THE FREEPORT JOURNAL-STANDARD 6c S-10c ..10-ir>e ..35c f 1.20 Sc i prolecting this thesis, the Danish 2.75 ; rirofessoi . begins by introducing a for 25v SCIENTIST CLAIMS PROGRESS IS DOOMED BY NEW FEMINISM BV GENE COHK NBA Service Writer In building a, pedestal- for his women, the white man of Europe and America Is dooming his kind. Ho must change, his feminine attitude, attitude, or face extinction, Tho present, farrago of: feminism Is pernicious alike to man, woman und offspring; deadly to culture and destructive to all that has been so carefully built up during the centuries; centuries; f-itch are a few of the conclusions reached by K. A. Wieth-Knudson, an important Danish scientist, in his challenging work. "Understanding "Understanding Women" (Eliot Holt). Not Since Schopenhauer's classic essay on the Kiibject of women have T encouter- ed no relentless an examination of j the sometimes fair sex. j The modern man, it seems, is i letting woman get away with mur- -in more than a slang sense. In i j a3d Ucnlrra Commission .15cl perplexed Oriental. The Oriental has looked about the white man's realm a-nd, quite befuddled, has Inquired why tho Occidental bestows BO much adoration and worship upon his women? How- can any claim of equality be honestly made? " ft, i« in presenting the extremely extremely interesting: material to be found between the first question and the final answer that, so it seemed to l me, this book becomes significant. i and important for those who would some, solid background for '' Comprehending one of the most dis- "5-31c ! ''»«-ed subjects of the day. Herein 1 - is his intention to make us see i women ns they are and to have no ,S-13e< sentimentalized notions about them. j We have, ho tells us, deliberately i distorted the entire female picture. c I At any rate, Dr. Wieth-Knudson SSe does present an unprejudiced collcc- i lion of material dealing with the j vast, biological gaps between the ! sexes. Going into the- female" organ! organ! l- q m, he shows how and why women , are the weaker sex, more primitive j ly developed, physically and even in- I ieliectually more inept. He attacks j 'hi popular notion that men and j \votm-n are in any way alike. Then j he moves to a candid and excellent i study of th« sex natures, detailing the growth of feminine frigidity and j pointing to this as a sign of fast | degeneration. Herein is data particularly pertinent pertinent to our present day American .-mitudp: pointing particularly tc !h<> fallacious values which he In(Ms;s In(Ms;s have been established. He goes into Hie complicated history of human human marriage to show the necessi- the" theater, the orchestra., and- Iho merry-go^-ound." The religious and the sex- angles are more involved and require'the following of devious i .trails. :,•'••'-. : / '•, But whatever the background—j whatever crimes mny or rnav not News-Notes Tho Open Koatl "There'« ,a long, long trail a winding Into the land of my dreams—" Dakota, 111.. May .'.17-—The character character 'that the fonior of today has molded during- hi.s years in high .school will determine whether hi.s dreams will coii'ie 'true. Some have long, laborious trails ahead' of them for thc?h' ambition's are high and in- order to full!]] them, they must la.b- or and labor willingly. -Others are shiftless nnd la/.y (though.:even'the word ?«'distasteful). NeodlesBjto say this typo >;ct. nowhere Sir life and then wonder 'why the world treats them so i-rucily. • . • The Open Road is a. long road for the seniors- at home and at. 1 school they have had-definite tasks waa playtime. Then after looking over "all the buildings and climbing hills the boys were tired enough to go home, with something precious iri their,-possession. .;'•-• ' .- , ^Dakota made a very good show? | ing in this contest, there being ten I other schools'participating. Our boys placed second in fat stock and third in dairy, .thus bringing ;onr,-.%c,ore high enough to get first place in the whole contest, and entitling us to a prp.tty blue and orange banner. The boys from our school who received received Individual ribbons were Theodore Theodore Rockey. who was second highest highest individual judge in fat stock a'nd in horses; Dale Phillips, whoso luck drew him fifth place in hogs; and Wilbur Wilson, who drew second place in sheep. The five highest placing placing boys out. of the eight• representatives representatives and who placed on the team, entitling them to go to Urbana to the state's contest, are: Dairy: Ivan Anglo, Dale Boll. Russell Russell Lentz, Luther Dlemer, Stanley Young and Noble. Henze who aliso was a high individual judge. Fat stock: Theodore Hockey, Dale Phillips, Eldon Vehmeier, Merle High Uenze, MOPS, er. Polo Weaver. '880 I,et'« them May .IS. Mr. The- "\V'ilbin- K'nrl >lclen ownership, sic.s? "Women oblo laicl out. for thorn, but- now they will Laible, Paul Walker and AVI 1 bur 1 - - ! i have - to i-plnn -thr-ir o-wrt'tafiks care- I fully and shift for themselves,-They \ will have many responsibilities to benr and ;it timwi things will look black, but pluck.- <.-o,ur.'! K" . and grim determination to win will mark thorn as worthy. The <ypp of "individual's '(hey Wilson, who was high individual judge of this group. The state content at Urbana. \vj|i be held June 14-15. a piece: cultivate n.-=> ve?t"d become! In old ftcters This KiniplifU'd More About the Annual The 1929 Talabearer will soon bni Walter White have been committed—there i= nothing nothing to excuse the spectacle of clvi make to hold responsible positions'- oft the press. This year's Ta.lfibep.rer i and which will spell euccesa or f;:.i!-|' is . to &« the test offered to students ! the foi-m urr> for them ix determined in their • lives now by wh.-it their work has i been in high school.. Honesty, sin-j lures, senior pictures, of Dakota High Schooi. j The art section, jokes, track i,ic-j eerily and ."implicity are thren bi; I SITl'A- OF KUitor todav in ty of keeping woman's position a .secondary one and in a final chap- iinciistnuss j tor, "Feminism." blames maficuline hundful generoFity for the mistakes he de- cl.-iros are being made. . whirl high records, under Being one of these, over-gtrnerous mak-s, I am still unable to refute ling j or dispute any of the professors' j bioiosical material, 'but am inclined Federal rediscount placing panic York In favor : for the ' '' opera- • wpre re- ' with !' ! .-j ; n!.-itur- ' ' Advan-o ' breaking 7. | market. : revival .' oil t-h-ir- i to defend the modern attitude, however however wrong, not for any particularly chivalrous reason, but because I think it may lead to some eventual understanding of woman's true place in civilization. If, in reaching this, we go crashing to doom—at Jpa.«t wt> have tried. lized people returning to the cavag'i j factors for success. custom of burning a living creature I Right no\v-eolleso >.* a "big objcc- at the stake. Wherefore, ...\Vhite.'.s j jive of some to help them go on with book should serve to awaken think- their life"work and -better prepare ing people. j them for their goal; Our seniors, and. seniors the would ver are, in time, to--be our- presi- .AL' CAPONE SEEKING JAIL AS clcnts. spr.;U'oF^;".ij^cto.fS. poe,Js. me> chant.", "authors, ai', engineers, mechanics, lawj-ers and nursee. The America of tomorrow depends upon the -.\ork and character that seniors hnve formed for now nnd'in previous years their life .road has been unconsfiously determined. K;.K'h hu>: .1. special task to fulfil! arid what h° or sh !\ f'..•>• rut f':> dor« nor 10 Ci '1 o P (Continued from Page One) 1 to avoid the inevitable menace that j the gang leader's fate. i Torrlo Afraid 'Even In .Jail j '"i" r ' Ji ' •' Torrio, even in jail, took elaborate i *' as '" precautions against assassination, i '°!'. v ^' : ' having bullet-proof shields installed i Another Victory Friday. .May 10, was a b:g K- agriculture boys for H il^H'rrp.ine .-imK'v-'r big vie]'.'. vie]'.'. ('.If. S. The' boyp left ,-tl'iout 7:'.','.i nn'l arrived nt outside his windows. Upon his re-l-^' ! ' s ' Mct."ormii k's farm about nine, lease he vanished, never again, wo j whore the judging w;is to take place. far as police know, to concern him- ! There v.rre -twenty boys in all and self with Chicago gang life. I eight b-.'Vo w The general consensus of Chicago ! division 'and 'M-hi police officers is that Capone is sin-! division, c'-.c-'.-i gn placed on the dairy on the fot'stoclcl iip ;•> represeni. I and some other new features, tnr,l valuable and too numerous to mcn-j tion, are all in this Talebearer. I This Talebearer contains the pictures pictures of all your schoolmates find all your instructors, which in years to come will "be priceless. Be the possessors of one- of these fine books for it is worth much mote than the price. If anyone cares for a Talebearer please notify anyone of the Seniors. AV. K. Country Track The Stephenson County High School Track meet will bo held at. FYeeport, May 18th. The schools participating are: Davis. T^ena. 'Winslow. 'Winslow. Dakota. Pearl City and Orangeville. Orangeville. An exceptionally Er.ocJ meet is expected for most of these schools have fine athletes. Individual awards will be given to first, second and third placc.s and a large trophy, of which Dakota is now the possessor, will be given to the winning team. Banners will :\}i-\t lie given to the teams winning- tennis tennis and the SSO relay. Dakota's entries in the events are as follows: Tennis: Stamp. "Weimer, Isoirman. 100 yd. dash: Young, Moss, P'.iil- 'Two •ifc cere in his statement that he would i "ur team. T\\t> remain ing four we're! lips. Glover, Knight. like to get "out of the racket.'' and ' indivliiu-il j-uigc*. twn on oach divl-| 220 yd. dash. Glover. they see a possibility that his sent- i s-ion. AI5 .iuriuin? WM.S <-!•-. no before [ Moss. ence to a year in prison may enable ! dinner., 'Nothins neotls to \v. said | Standing broad jump: him to do so, ns it did Torrio. Sister Defends Scarfncn Chicago, May IS.—(IP)—Probably the Philadelphia police and judges want a little publicity because they certainly could not expect Al Capone to walk anywhere unarmed. The Chicago gangster's pretty JlS-year-oId sister, MalfaJda, said today i n commenting commenting on her brother's inearccra- ; tion in the City of Brotherly Love. j Maltalda'was interviewed in her luxuriously furnished bedroom whore a boot rtinni-r exot'pt ih milk fAhi'.-h is produced at Mrs. Me- C'orrn:ck't5 fiirm) was served and ri groat amount was consumed. After dinner, the work being done. fortified! Young, Glover, Weaver. "Phillips. Knight, Rockey, SSO yard run: Lentz, Keimer, Phillips. Shot put: Young. Knight, V?-h-! meier. Wells. Weaver. 1 There Is another book which has bi>-en lying upon my desk for some day,, which presents data even less c^po'ne' Ttood bv, smllincr. Plca«nt to face. It concerns the | ..^^ a ,, tt j e wh| , -.. rominuct] l*rlMHc practice of lynching and ths lrli who smiled lm ..j. , , niseer burning- practiced by cer- qulet down and n , bet lhfl wiy tain groups of our American citi- j e t hi m g- o •• " ' wnry. .It is not a pleasant chapter | H igh School Graduate in our eupposedly civilized present | she, is a graduate of the l.ury h:Mory - Flower high school here nnd lives Walter White, who has been a with her mother in an apartment on special investigator for the AssocJ- ( the south side. Al pays all the bills atinn fro the Advancement of Color- and is sending her older brother, headway. ' Ot! Pe °l lle ' lia s made a most carefufl _ Bert, to university and a younger i .->- ., . . - . 'brother, Matthew, to a bays' high continued a fiock to Spark* interval to a Aeroplane thc-ir then- ran out the lo.noo hands at capable study of the various factors factors underlying these uncivilized i-.;?toms and presents them in a book, "Hope and Faggot" (Knopf). Herein ho takes up the economic force?, religious conditions, sex, theories theories of racial supremacy and many other elements, tracing their connections connections with negro lynchings.- White's object has not been to school, she said. "Of course A! carries a gun." ! Malfalda went on. "Everybody knows ! that but everybody doesn't know j what a dear, kind, gentle, sweet man he 'is. They go by paper stories. a lot of news- shout indignantly, nor to raise his and kind to us a1 '-'' "He is my mother's life and T : adore him. He always has been good i voice in impassioned protest. Hather Hather he has quite dispassionately at- lempied an explanation of why Read The Journal-Standard. j are ns they are. " Wns I °"° " f the m ° St ^teresting chap- be-| tors In the book concerns the and I ohange of the negro's status with Eieva- j in the poet few years and the re- Spiegel | action of the "poor whites" toward nnd JDaiicc Several such ns Can General points Ihese (.liangcs. In some places in the South, he blames a "love of ex. utement." There were for years, he explains, spots "where literally noth ing ever happened. He expects the radio and the invasion t>f" the auto 1 to give the citizenry new outlets sales Lynching*, as H. L. Mencken once 1 commented, "often take the 'place of DANCE Saturday and Sunda^ HOG AN HANCOCK AND HIS RECORDING lo've'- Last times IN DOUGLAS IN "THE MIDNIGHT SHOW AT 11 P.M. Columbia Pictures from, the flay*It I? Tb F^augH" by .S A A A perfect picture whichever way you SUPERB DIALOGUE, AND SOUND EFFECTS- YOU WILL SAY THAT THIS IS TALKING PICTURE YOU'VE EVER "The Younger Generation" is a picture for anywhere and a credit to talking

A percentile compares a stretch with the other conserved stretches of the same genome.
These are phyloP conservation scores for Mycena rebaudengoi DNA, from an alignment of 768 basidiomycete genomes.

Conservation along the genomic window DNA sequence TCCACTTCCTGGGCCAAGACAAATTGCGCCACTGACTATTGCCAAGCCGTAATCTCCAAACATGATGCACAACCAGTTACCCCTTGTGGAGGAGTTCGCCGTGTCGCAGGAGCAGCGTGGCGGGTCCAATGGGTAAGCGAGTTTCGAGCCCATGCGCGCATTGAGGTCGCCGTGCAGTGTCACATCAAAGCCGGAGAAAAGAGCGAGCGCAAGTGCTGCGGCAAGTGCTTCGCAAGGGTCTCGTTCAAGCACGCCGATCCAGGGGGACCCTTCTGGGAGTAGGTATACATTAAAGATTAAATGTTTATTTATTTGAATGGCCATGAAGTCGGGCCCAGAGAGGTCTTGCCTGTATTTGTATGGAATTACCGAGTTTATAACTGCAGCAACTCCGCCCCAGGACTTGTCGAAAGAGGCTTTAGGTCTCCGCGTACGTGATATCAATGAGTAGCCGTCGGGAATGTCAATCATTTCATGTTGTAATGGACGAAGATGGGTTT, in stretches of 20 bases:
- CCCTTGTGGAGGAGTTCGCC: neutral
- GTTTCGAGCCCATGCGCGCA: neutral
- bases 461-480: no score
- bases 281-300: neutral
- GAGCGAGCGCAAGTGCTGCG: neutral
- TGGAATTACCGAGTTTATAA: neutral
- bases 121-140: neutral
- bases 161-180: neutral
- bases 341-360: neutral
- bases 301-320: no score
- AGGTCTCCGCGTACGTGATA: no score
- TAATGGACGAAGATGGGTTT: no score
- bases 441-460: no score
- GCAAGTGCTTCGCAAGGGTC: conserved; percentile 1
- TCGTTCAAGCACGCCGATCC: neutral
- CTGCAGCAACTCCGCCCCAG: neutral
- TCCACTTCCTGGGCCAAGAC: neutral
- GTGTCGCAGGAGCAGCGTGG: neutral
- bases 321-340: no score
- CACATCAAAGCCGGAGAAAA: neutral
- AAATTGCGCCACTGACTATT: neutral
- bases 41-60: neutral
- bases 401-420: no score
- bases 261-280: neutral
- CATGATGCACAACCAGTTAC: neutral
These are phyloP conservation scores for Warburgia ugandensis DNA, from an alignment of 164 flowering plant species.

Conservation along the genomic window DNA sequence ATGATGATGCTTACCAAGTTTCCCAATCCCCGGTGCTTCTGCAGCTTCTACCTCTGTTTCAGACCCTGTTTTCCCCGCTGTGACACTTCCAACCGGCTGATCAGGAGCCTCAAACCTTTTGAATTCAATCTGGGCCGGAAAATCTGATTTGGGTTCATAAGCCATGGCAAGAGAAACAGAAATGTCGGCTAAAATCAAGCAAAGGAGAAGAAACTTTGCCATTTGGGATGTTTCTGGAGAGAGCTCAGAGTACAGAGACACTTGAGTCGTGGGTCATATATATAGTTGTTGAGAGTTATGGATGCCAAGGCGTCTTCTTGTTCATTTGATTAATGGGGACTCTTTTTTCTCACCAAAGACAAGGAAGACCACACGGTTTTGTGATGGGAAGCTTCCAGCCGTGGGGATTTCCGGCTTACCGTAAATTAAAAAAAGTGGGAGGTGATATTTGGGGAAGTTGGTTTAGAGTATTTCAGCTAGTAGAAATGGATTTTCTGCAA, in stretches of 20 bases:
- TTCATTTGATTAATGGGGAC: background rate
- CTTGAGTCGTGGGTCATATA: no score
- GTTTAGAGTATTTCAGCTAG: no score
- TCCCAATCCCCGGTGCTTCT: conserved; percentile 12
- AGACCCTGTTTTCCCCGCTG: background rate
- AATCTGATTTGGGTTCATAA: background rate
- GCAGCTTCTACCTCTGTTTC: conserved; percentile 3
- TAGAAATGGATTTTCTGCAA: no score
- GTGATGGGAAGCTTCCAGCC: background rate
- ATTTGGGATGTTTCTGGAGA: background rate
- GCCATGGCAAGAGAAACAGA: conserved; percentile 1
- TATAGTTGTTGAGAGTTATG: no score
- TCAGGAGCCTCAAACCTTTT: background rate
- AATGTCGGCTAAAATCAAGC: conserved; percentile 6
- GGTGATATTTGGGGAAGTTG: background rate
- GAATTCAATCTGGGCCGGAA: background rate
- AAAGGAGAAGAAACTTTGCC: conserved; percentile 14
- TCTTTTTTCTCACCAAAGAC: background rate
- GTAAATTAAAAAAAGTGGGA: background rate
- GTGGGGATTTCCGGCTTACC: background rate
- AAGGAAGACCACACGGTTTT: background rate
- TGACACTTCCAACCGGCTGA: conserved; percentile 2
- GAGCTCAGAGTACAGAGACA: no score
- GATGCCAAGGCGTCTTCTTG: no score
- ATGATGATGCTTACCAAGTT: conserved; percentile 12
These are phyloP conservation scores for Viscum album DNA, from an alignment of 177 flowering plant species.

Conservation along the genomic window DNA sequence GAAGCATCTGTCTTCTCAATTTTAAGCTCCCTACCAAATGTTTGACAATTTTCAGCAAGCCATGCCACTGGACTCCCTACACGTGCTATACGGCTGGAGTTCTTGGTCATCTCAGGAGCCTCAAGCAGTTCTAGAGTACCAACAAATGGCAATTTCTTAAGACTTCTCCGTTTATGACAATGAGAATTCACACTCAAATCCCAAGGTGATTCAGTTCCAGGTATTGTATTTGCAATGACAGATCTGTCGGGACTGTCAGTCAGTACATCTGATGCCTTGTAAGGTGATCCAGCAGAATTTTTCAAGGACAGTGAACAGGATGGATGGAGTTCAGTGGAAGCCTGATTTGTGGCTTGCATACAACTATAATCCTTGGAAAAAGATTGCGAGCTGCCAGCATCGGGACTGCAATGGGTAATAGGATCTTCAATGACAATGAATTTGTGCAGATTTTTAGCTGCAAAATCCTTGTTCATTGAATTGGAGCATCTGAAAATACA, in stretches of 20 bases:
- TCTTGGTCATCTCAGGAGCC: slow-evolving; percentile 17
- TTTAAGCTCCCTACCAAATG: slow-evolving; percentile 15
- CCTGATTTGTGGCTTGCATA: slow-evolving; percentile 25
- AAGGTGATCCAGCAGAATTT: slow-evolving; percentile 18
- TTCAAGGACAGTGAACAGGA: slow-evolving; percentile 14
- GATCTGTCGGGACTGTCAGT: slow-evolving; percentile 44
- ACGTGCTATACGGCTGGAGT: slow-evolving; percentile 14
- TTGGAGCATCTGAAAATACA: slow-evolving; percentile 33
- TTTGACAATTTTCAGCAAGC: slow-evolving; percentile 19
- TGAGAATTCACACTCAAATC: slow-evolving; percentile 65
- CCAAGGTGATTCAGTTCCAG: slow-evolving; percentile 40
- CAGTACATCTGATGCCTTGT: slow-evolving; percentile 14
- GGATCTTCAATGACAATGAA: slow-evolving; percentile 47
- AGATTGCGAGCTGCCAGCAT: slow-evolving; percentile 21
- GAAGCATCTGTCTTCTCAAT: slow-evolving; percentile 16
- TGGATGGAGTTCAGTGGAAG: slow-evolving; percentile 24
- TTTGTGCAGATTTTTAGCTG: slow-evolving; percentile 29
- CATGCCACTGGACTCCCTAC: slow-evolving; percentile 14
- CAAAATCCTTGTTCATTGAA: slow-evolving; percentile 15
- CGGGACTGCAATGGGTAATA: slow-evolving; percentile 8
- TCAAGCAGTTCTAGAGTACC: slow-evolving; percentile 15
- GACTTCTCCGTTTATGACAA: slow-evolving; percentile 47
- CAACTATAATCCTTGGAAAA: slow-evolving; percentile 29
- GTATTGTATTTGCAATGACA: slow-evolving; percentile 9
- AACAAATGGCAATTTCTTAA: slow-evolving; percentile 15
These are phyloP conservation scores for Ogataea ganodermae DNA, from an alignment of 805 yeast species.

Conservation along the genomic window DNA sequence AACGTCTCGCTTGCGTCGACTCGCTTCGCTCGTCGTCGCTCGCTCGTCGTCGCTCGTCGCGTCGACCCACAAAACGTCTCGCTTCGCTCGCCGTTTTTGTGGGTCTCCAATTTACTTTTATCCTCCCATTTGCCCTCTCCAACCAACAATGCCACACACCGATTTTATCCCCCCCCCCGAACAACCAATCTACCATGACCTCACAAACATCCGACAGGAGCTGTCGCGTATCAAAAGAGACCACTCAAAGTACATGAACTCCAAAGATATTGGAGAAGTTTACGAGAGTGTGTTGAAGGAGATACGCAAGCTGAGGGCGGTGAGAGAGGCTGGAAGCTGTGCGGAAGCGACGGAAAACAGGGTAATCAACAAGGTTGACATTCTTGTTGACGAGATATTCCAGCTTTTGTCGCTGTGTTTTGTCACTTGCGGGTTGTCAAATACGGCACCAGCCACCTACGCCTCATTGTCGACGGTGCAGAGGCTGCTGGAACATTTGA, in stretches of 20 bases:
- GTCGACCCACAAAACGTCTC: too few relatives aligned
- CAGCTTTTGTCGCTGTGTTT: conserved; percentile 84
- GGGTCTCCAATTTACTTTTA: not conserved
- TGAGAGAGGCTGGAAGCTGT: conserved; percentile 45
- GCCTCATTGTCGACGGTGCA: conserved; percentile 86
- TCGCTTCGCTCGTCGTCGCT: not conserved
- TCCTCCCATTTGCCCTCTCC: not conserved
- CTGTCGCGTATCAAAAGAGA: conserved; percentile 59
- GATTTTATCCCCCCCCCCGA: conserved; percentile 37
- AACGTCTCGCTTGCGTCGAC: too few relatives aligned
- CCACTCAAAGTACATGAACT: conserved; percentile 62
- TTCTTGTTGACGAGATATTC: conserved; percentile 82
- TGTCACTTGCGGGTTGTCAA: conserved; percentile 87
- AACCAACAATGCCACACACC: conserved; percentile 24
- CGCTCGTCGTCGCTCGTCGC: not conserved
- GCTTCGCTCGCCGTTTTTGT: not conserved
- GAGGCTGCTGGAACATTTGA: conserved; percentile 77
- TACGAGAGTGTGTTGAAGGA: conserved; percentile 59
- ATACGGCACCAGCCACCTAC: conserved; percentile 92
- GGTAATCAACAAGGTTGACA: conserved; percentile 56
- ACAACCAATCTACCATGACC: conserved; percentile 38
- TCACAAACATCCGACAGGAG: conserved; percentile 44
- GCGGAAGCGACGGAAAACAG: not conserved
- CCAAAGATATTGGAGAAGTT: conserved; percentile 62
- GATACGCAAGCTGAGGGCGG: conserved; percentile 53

Clipped from Freeport Journal-Standard18 May 1929, SatPage 5

Freeport Journal-Standard (Freeport, Illinois)18 May 1929, SatPage 5
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  • Scientist Claims Progress is Doomed by New Feminism

    lkissak – 02 Mar 2013